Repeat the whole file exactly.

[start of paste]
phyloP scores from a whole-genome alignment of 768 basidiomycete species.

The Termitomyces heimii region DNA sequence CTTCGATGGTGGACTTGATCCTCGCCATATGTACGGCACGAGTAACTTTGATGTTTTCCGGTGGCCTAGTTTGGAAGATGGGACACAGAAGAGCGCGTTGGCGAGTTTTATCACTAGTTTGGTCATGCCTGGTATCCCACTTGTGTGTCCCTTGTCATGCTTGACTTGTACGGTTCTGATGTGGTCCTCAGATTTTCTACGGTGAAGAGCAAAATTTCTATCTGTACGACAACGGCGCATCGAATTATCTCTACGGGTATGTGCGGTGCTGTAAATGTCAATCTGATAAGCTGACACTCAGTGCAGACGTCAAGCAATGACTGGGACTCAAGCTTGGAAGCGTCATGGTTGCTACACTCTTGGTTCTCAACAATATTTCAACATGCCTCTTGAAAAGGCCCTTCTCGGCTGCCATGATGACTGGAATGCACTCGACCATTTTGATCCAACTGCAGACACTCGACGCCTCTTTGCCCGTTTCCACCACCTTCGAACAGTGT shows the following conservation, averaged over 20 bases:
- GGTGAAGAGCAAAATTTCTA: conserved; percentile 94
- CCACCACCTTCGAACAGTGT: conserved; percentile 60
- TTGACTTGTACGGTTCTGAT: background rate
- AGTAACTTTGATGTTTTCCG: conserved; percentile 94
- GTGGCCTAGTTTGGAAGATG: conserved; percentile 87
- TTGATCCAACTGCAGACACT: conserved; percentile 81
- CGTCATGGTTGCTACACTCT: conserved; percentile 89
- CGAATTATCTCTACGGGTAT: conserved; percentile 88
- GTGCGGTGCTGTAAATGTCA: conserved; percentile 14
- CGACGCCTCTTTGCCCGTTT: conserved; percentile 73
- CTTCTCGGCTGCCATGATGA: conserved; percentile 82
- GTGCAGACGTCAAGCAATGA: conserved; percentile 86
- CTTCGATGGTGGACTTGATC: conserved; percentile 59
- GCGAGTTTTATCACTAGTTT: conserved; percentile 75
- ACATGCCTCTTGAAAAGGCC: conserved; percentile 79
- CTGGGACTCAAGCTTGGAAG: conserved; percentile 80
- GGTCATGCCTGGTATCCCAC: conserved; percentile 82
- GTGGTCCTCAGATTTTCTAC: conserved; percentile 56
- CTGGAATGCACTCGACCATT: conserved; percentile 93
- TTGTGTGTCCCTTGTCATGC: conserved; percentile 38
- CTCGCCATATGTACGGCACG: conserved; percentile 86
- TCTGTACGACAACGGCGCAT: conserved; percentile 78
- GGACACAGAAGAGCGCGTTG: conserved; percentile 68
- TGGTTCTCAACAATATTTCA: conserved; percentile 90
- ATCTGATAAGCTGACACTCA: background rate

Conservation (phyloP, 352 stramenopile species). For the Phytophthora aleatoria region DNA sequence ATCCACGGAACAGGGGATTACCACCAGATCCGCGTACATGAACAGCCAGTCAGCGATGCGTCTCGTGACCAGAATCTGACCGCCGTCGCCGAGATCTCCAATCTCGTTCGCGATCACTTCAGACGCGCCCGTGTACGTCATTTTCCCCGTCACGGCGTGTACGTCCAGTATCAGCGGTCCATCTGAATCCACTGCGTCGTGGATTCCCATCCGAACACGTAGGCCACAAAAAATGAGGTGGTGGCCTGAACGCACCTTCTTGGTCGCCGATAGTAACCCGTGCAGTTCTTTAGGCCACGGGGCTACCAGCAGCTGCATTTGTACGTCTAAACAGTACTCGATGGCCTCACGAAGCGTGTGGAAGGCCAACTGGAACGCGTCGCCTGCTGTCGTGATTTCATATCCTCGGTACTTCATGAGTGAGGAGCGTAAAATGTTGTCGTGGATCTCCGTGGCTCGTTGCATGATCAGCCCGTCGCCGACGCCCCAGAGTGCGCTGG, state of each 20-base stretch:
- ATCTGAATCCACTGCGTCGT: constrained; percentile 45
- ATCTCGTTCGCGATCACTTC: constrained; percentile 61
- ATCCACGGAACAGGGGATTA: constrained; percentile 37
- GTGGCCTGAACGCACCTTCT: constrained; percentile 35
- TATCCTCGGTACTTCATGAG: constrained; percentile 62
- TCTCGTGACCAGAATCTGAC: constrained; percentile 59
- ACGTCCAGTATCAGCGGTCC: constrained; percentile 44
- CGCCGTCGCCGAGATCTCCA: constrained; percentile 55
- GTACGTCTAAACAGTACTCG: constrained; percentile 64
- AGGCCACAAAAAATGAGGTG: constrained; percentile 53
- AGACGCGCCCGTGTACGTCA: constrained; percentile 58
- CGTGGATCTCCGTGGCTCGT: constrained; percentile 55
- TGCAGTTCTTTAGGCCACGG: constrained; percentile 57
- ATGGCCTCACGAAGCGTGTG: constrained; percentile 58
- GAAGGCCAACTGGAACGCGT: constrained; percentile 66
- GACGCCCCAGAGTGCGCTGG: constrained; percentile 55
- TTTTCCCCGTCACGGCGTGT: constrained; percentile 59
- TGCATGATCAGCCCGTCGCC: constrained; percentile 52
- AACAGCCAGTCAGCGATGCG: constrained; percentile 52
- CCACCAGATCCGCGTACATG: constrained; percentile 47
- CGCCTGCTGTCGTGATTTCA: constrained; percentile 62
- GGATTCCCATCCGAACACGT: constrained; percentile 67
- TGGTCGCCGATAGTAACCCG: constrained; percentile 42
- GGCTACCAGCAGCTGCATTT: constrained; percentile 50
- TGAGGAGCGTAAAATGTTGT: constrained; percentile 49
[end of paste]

phyloP scores from a whole-genome alignment of 768 basidiomycete species.

The Termitomyces heimii region DNA sequence CTTCGATGGTGGACTTGATCCTCGCCATATGTACGGCACGAGTAACTTTGATGTTTTCCGGTGGCCTAGTTTGGAAGATGGGACACAGAAGAGCGCGTTGGCGAGTTTTATCACTAGTTTGGTCATGCCTGGTATCCCACTTGTGTGTCCCTTGTCATGCTTGACTTGTACGGTTCTGATGTGGTCCTCAGATTTTCTACGGTGAAGAGCAAAATTTCTATCTGTACGACAACGGCGCATCGAATTATCTCTACGGGTATGTGCGGTGCTGTAAATGTCAATCTGATAAGCTGACACTCAGTGCAGACGTCAAGCAATGACTGGGACTCAAGCTTGGAAGCGTCATGGTTGCTACACTCTTGGTTCTCAACAATATTTCAACATGCCTCTTGAAAAGGCCCTTCTCGGCTGCCATGATGACTGGAATGCACTCGACCATTTTGATCCAACTGCAGACACTCGACGCCTCTTTGCCCGTTTCCACCACCTTCGAACAGTGT shows the following conservation, averaged over 20 bases:
- GGTGAAGAGCAAAATTTCTA: conserved; percentile 94
- CCACCACCTTCGAACAGTGT: conserved; percentile 60
- TTGACTTGTACGGTTCTGAT: background rate
- AGTAACTTTGATGTTTTCCG: conserved; percentile 94
- GTGGCCTAGTTTGGAAGATG: conserved; percentile 87
- TTGATCCAACTGCAGACACT: conserved; percentile 81
- CGTCATGGTTGCTACACTCT: conserved; percentile 89
- CGAATTATCTCTACGGGTAT: conserved; percentile 88
- GTGCGGTGCTGTAAATGTCA: conserved; percentile 14
- CGACGCCTCTTTGCCCGTTT: conserved; percentile 73
- CTTCTCGGCTGCCATGATGA: conserved; percentile 82
- GTGCAGACGTCAAGCAATGA: conserved; percentile 86
- CTTCGATGGTGGACTTGATC: conserved; percentile 59
- GCGAGTTTTATCACTAGTTT: conserved; percentile 75
- ACATGCCTCTTGAAAAGGCC: conserved; percentile 79
- CTGGGACTCAAGCTTGGAAG: conserved; percentile 80
- GGTCATGCCTGGTATCCCAC: conserved; percentile 82
- GTGGTCCTCAGATTTTCTAC: conserved; percentile 56
- CTGGAATGCACTCGACCATT: conserved; percentile 93
- TTGTGTGTCCCTTGTCATGC: conserved; percentile 38
- CTCGCCATATGTACGGCACG: conserved; percentile 86
- TCTGTACGACAACGGCGCAT: conserved; percentile 78
- GGACACAGAAGAGCGCGTTG: conserved; percentile 68
- TGGTTCTCAACAATATTTCA: conserved; percentile 90
- ATCTGATAAGCTGACACTCA: background rate

Conservation (phyloP, 352 stramenopile species). For the Phytophthora aleatoria region DNA sequence ATCCACGGAACAGGGGATTACCACCAGATCCGCGTACATGAACAGCCAGTCAGCGATGCGTCTCGTGACCAGAATCTGACCGCCGTCGCCGAGATCTCCAATCTCGTTCGCGATCACTTCAGACGCGCCCGTGTACGTCATTTTCCCCGTCACGGCGTGTACGTCCAGTATCAGCGGTCCATCTGAATCCACTGCGTCGTGGATTCCCATCCGAACACGTAGGCCACAAAAAATGAGGTGGTGGCCTGAACGCACCTTCTTGGTCGCCGATAGTAACCCGTGCAGTTCTTTAGGCCACGGGGCTACCAGCAGCTGCATTTGTACGTCTAAACAGTACTCGATGGCCTCACGAAGCGTGTGGAAGGCCAACTGGAACGCGTCGCCTGCTGTCGTGATTTCATATCCTCGGTACTTCATGAGTGAGGAGCGTAAAATGTTGTCGTGGATCTCCGTGGCTCGTTGCATGATCAGCCCGTCGCCGACGCCCCAGAGTGCGCTGG, state of each 20-base stretch:
- ATCTGAATCCACTGCGTCGT: constrained; percentile 45
- ATCTCGTTCGCGATCACTTC: constrained; percentile 61
- ATCCACGGAACAGGGGATTA: constrained; percentile 37
- GTGGCCTGAACGCACCTTCT: constrained; percentile 35
- TATCCTCGGTACTTCATGAG: constrained; percentile 62
- TCTCGTGACCAGAATCTGAC: constrained; percentile 59
- ACGTCCAGTATCAGCGGTCC: constrained; percentile 44
- CGCCGTCGCCGAGATCTCCA: constrained; percentile 55
- GTACGTCTAAACAGTACTCG: constrained; percentile 64
- AGGCCACAAAAAATGAGGTG: constrained; percentile 53
- AGACGCGCCCGTGTACGTCA: constrained; percentile 58
- CGTGGATCTCCGTGGCTCGT: constrained; percentile 55
- TGCAGTTCTTTAGGCCACGG: constrained; percentile 57
- ATGGCCTCACGAAGCGTGTG: constrained; percentile 58
- GAAGGCCAACTGGAACGCGT: constrained; percentile 66
- GACGCCCCAGAGTGCGCTGG: constrained; percentile 55
- TTTTCCCCGTCACGGCGTGT: constrained; percentile 59
- TGCATGATCAGCCCGTCGCC: constrained; percentile 52
- AACAGCCAGTCAGCGATGCG: constrained; percentile 52
- CCACCAGATCCGCGTACATG: constrained; percentile 47
- CGCCTGCTGTCGTGATTTCA: constrained; percentile 62
- GGATTCCCATCCGAACACGT: constrained; percentile 67
- TGGTCGCCGATAGTAACCCG: constrained; percentile 42
- GGCTACCAGCAGCTGCATTT: constrained; percentile 50
- TGAGGAGCGTAAAATGTTGT: constrained; percentile 49